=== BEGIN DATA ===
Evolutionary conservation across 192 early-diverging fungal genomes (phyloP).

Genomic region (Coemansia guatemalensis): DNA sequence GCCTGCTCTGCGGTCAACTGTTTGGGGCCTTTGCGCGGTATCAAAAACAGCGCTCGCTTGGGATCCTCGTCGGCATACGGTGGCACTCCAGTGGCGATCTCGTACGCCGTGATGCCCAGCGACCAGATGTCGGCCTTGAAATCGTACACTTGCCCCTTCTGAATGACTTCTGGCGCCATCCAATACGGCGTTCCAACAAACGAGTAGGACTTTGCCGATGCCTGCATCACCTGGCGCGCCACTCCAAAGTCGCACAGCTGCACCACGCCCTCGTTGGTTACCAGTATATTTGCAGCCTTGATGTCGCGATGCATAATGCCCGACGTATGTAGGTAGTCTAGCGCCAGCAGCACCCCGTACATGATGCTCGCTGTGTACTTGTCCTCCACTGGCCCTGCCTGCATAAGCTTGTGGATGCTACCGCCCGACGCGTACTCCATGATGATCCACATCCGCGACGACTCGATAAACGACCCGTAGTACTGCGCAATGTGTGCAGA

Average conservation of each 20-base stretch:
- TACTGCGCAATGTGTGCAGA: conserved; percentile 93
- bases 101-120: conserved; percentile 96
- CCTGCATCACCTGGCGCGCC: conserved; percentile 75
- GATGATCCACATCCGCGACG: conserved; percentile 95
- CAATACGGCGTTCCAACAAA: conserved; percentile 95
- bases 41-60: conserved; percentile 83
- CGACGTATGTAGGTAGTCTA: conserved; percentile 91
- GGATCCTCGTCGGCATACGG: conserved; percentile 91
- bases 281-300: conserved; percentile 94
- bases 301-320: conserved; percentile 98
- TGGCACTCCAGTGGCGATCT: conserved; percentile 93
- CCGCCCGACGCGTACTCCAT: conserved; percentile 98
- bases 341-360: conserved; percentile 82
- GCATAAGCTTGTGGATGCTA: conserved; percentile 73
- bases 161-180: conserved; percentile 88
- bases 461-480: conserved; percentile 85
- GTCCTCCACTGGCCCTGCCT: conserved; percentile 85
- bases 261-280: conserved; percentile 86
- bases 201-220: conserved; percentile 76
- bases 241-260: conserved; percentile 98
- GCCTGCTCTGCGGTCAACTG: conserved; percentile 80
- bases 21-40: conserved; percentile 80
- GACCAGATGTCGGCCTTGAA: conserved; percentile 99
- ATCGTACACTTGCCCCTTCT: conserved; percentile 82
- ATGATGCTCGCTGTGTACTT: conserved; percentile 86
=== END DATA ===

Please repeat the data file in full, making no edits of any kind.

Evolutionary conservation across 192 early-diverging fungal genomes (phyloP).

Genomic region (Coemansia guatemalensis): DNA sequence GCCTGCTCTGCGGTCAACTGTTTGGGGCCTTTGCGCGGTATCAAAAACAGCGCTCGCTTGGGATCCTCGTCGGCATACGGTGGCACTCCAGTGGCGATCTCGTACGCCGTGATGCCCAGCGACCAGATGTCGGCCTTGAAATCGTACACTTGCCCCTTCTGAATGACTTCTGGCGCCATCCAATACGGCGTTCCAACAAACGAGTAGGACTTTGCCGATGCCTGCATCACCTGGCGCGCCACTCCAAAGTCGCACAGCTGCACCACGCCCTCGTTGGTTACCAGTATATTTGCAGCCTTGATGTCGCGATGCATAATGCCCGACGTATGTAGGTAGTCTAGCGCCAGCAGCACCCCGTACATGATGCTCGCTGTGTACTTGTCCTCCACTGGCCCTGCCTGCATAAGCTTGTGGATGCTACCGCCCGACGCGTACTCCATGATGATCCACATCCGCGACGACTCGATAAACGACCCGTAGTACTGCGCAATGTGTGCAGA

Average conservation of each 20-base stretch:
- TACTGCGCAATGTGTGCAGA: conserved; percentile 93
- bases 101-120: conserved; percentile 96
- CCTGCATCACCTGGCGCGCC: conserved; percentile 75
- GATGATCCACATCCGCGACG: conserved; percentile 95
- CAATACGGCGTTCCAACAAA: conserved; percentile 95
- bases 41-60: conserved; percentile 83
- CGACGTATGTAGGTAGTCTA: conserved; percentile 91
- GGATCCTCGTCGGCATACGG: conserved; percentile 91
- bases 281-300: conserved; percentile 94
- bases 301-320: conserved; percentile 98
- TGGCACTCCAGTGGCGATCT: conserved; percentile 93
- CCGCCCGACGCGTACTCCAT: conserved; percentile 98
- bases 341-360: conserved; percentile 82
- GCATAAGCTTGTGGATGCTA: conserved; percentile 73
- bases 161-180: conserved; percentile 88
- bases 461-480: conserved; percentile 85
- GTCCTCCACTGGCCCTGCCT: conserved; percentile 85
- bases 261-280: conserved; percentile 86
- bases 201-220: conserved; percentile 76
- bases 241-260: conserved; percentile 98
- GCCTGCTCTGCGGTCAACTG: conserved; percentile 80
- bases 21-40: conserved; percentile 80
- GACCAGATGTCGGCCTTGAA: conserved; percentile 99
- ATCGTACACTTGCCCCTTCT: conserved; percentile 82
- ATGATGCTCGCTGTGTACTT: conserved; percentile 86